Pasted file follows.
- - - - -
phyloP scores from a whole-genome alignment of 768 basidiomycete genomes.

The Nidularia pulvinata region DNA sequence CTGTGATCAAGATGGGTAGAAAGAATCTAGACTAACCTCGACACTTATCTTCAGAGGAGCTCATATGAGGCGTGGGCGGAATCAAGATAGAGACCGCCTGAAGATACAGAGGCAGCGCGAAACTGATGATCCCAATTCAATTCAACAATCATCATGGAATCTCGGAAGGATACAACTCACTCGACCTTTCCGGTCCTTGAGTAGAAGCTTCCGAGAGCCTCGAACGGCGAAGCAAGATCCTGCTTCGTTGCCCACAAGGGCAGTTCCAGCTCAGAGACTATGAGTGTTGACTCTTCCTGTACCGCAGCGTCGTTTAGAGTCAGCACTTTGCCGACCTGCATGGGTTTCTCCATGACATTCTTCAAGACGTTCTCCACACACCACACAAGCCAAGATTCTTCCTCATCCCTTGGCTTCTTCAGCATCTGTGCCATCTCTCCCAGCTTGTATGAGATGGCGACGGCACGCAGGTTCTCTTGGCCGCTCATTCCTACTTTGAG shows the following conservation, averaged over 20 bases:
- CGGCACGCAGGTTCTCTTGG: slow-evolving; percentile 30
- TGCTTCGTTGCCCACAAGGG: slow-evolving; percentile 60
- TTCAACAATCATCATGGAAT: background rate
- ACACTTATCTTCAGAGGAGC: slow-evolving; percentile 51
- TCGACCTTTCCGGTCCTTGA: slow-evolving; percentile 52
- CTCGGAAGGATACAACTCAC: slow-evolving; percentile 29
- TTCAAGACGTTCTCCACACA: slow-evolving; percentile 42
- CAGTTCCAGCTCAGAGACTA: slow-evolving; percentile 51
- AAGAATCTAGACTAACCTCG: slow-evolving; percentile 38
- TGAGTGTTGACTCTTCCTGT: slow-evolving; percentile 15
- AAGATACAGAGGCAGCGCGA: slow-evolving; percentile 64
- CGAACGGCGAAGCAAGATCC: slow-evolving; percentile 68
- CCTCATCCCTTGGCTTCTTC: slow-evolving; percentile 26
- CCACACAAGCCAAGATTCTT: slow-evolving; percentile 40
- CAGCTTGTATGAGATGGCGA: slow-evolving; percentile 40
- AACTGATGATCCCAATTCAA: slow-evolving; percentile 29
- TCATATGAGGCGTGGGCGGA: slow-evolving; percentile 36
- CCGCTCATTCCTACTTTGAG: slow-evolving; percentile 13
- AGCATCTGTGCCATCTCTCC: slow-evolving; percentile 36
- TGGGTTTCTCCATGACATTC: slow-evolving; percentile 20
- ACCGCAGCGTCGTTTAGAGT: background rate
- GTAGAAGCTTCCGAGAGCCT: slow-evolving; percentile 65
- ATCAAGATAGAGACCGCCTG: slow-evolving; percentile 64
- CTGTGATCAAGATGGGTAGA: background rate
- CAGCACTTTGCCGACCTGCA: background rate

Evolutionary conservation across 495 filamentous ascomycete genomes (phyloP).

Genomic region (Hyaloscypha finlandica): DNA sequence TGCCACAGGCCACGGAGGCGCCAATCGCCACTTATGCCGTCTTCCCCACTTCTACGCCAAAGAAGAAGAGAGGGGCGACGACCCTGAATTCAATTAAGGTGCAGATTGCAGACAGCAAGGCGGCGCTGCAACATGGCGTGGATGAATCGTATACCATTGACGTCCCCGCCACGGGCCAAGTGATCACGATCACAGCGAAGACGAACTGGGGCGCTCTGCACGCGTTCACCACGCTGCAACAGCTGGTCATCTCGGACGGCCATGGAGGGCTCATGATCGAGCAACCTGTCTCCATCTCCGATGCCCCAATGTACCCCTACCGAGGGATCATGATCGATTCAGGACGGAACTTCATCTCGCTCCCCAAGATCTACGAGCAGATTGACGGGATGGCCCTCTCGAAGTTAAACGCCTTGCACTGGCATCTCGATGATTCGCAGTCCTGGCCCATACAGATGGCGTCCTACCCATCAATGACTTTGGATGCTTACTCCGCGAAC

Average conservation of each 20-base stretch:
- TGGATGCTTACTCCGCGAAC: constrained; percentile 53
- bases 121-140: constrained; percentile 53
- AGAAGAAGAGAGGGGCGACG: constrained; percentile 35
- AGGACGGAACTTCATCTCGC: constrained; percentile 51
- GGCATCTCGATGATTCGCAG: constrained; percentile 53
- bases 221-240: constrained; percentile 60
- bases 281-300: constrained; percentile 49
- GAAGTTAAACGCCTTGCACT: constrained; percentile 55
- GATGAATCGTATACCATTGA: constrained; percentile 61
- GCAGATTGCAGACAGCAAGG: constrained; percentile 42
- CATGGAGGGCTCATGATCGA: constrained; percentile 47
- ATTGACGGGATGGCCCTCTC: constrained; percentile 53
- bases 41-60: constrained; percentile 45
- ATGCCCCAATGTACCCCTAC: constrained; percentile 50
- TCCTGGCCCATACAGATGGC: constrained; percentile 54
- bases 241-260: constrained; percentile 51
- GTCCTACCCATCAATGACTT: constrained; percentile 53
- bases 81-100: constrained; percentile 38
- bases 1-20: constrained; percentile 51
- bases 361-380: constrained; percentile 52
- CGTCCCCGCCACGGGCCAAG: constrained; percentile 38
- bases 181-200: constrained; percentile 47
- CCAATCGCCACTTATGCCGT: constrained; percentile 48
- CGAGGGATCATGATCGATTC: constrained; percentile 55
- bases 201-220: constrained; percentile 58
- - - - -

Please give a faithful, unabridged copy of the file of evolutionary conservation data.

phyloP scores from a whole-genome alignment of 768 basidiomycete genomes.

The Nidularia pulvinata region DNA sequence CTGTGATCAAGATGGGTAGAAAGAATCTAGACTAACCTCGACACTTATCTTCAGAGGAGCTCATATGAGGCGTGGGCGGAATCAAGATAGAGACCGCCTGAAGATACAGAGGCAGCGCGAAACTGATGATCCCAATTCAATTCAACAATCATCATGGAATCTCGGAAGGATACAACTCACTCGACCTTTCCGGTCCTTGAGTAGAAGCTTCCGAGAGCCTCGAACGGCGAAGCAAGATCCTGCTTCGTTGCCCACAAGGGCAGTTCCAGCTCAGAGACTATGAGTGTTGACTCTTCCTGTACCGCAGCGTCGTTTAGAGTCAGCACTTTGCCGACCTGCATGGGTTTCTCCATGACATTCTTCAAGACGTTCTCCACACACCACACAAGCCAAGATTCTTCCTCATCCCTTGGCTTCTTCAGCATCTGTGCCATCTCTCCCAGCTTGTATGAGATGGCGACGGCACGCAGGTTCTCTTGGCCGCTCATTCCTACTTTGAG shows the following conservation, averaged over 20 bases:
- CGGCACGCAGGTTCTCTTGG: slow-evolving; percentile 30
- TGCTTCGTTGCCCACAAGGG: slow-evolving; percentile 60
- TTCAACAATCATCATGGAAT: background rate
- ACACTTATCTTCAGAGGAGC: slow-evolving; percentile 51
- TCGACCTTTCCGGTCCTTGA: slow-evolving; percentile 52
- CTCGGAAGGATACAACTCAC: slow-evolving; percentile 29
- TTCAAGACGTTCTCCACACA: slow-evolving; percentile 42
- CAGTTCCAGCTCAGAGACTA: slow-evolving; percentile 51
- AAGAATCTAGACTAACCTCG: slow-evolving; percentile 38
- TGAGTGTTGACTCTTCCTGT: slow-evolving; percentile 15
- AAGATACAGAGGCAGCGCGA: slow-evolving; percentile 64
- CGAACGGCGAAGCAAGATCC: slow-evolving; percentile 68
- CCTCATCCCTTGGCTTCTTC: slow-evolving; percentile 26
- CCACACAAGCCAAGATTCTT: slow-evolving; percentile 40
- CAGCTTGTATGAGATGGCGA: slow-evolving; percentile 40
- AACTGATGATCCCAATTCAA: slow-evolving; percentile 29
- TCATATGAGGCGTGGGCGGA: slow-evolving; percentile 36
- CCGCTCATTCCTACTTTGAG: slow-evolving; percentile 13
- AGCATCTGTGCCATCTCTCC: slow-evolving; percentile 36
- TGGGTTTCTCCATGACATTC: slow-evolving; percentile 20
- ACCGCAGCGTCGTTTAGAGT: background rate
- GTAGAAGCTTCCGAGAGCCT: slow-evolving; percentile 65
- ATCAAGATAGAGACCGCCTG: slow-evolving; percentile 64
- CTGTGATCAAGATGGGTAGA: background rate
- CAGCACTTTGCCGACCTGCA: background rate

Evolutionary conservation across 495 filamentous ascomycete genomes (phyloP).

Genomic region (Hyaloscypha finlandica): DNA sequence TGCCACAGGCCACGGAGGCGCCAATCGCCACTTATGCCGTCTTCCCCACTTCTACGCCAAAGAAGAAGAGAGGGGCGACGACCCTGAATTCAATTAAGGTGCAGATTGCAGACAGCAAGGCGGCGCTGCAACATGGCGTGGATGAATCGTATACCATTGACGTCCCCGCCACGGGCCAAGTGATCACGATCACAGCGAAGACGAACTGGGGCGCTCTGCACGCGTTCACCACGCTGCAACAGCTGGTCATCTCGGACGGCCATGGAGGGCTCATGATCGAGCAACCTGTCTCCATCTCCGATGCCCCAATGTACCCCTACCGAGGGATCATGATCGATTCAGGACGGAACTTCATCTCGCTCCCCAAGATCTACGAGCAGATTGACGGGATGGCCCTCTCGAAGTTAAACGCCTTGCACTGGCATCTCGATGATTCGCAGTCCTGGCCCATACAGATGGCGTCCTACCCATCAATGACTTTGGATGCTTACTCCGCGAAC

Average conservation of each 20-base stretch:
- TGGATGCTTACTCCGCGAAC: constrained; percentile 53
- bases 121-140: constrained; percentile 53
- AGAAGAAGAGAGGGGCGACG: constrained; percentile 35
- AGGACGGAACTTCATCTCGC: constrained; percentile 51
- GGCATCTCGATGATTCGCAG: constrained; percentile 53
- bases 221-240: constrained; percentile 60
- bases 281-300: constrained; percentile 49
- GAAGTTAAACGCCTTGCACT: constrained; percentile 55
- GATGAATCGTATACCATTGA: constrained; percentile 61
- GCAGATTGCAGACAGCAAGG: constrained; percentile 42
- CATGGAGGGCTCATGATCGA: constrained; percentile 47
- ATTGACGGGATGGCCCTCTC: constrained; percentile 53
- bases 41-60: constrained; percentile 45
- ATGCCCCAATGTACCCCTAC: constrained; percentile 50
- TCCTGGCCCATACAGATGGC: constrained; percentile 54
- bases 241-260: constrained; percentile 51
- GTCCTACCCATCAATGACTT: constrained; percentile 53
- bases 81-100: constrained; percentile 38
- bases 1-20: constrained; percentile 51
- bases 361-380: constrained; percentile 52
- CGTCCCCGCCACGGGCCAAG: constrained; percentile 38
- bases 181-200: constrained; percentile 47
- CCAATCGCCACTTATGCCGT: constrained; percentile 48
- CGAGGGATCATGATCGATTC: constrained; percentile 55
- bases 201-220: constrained; percentile 58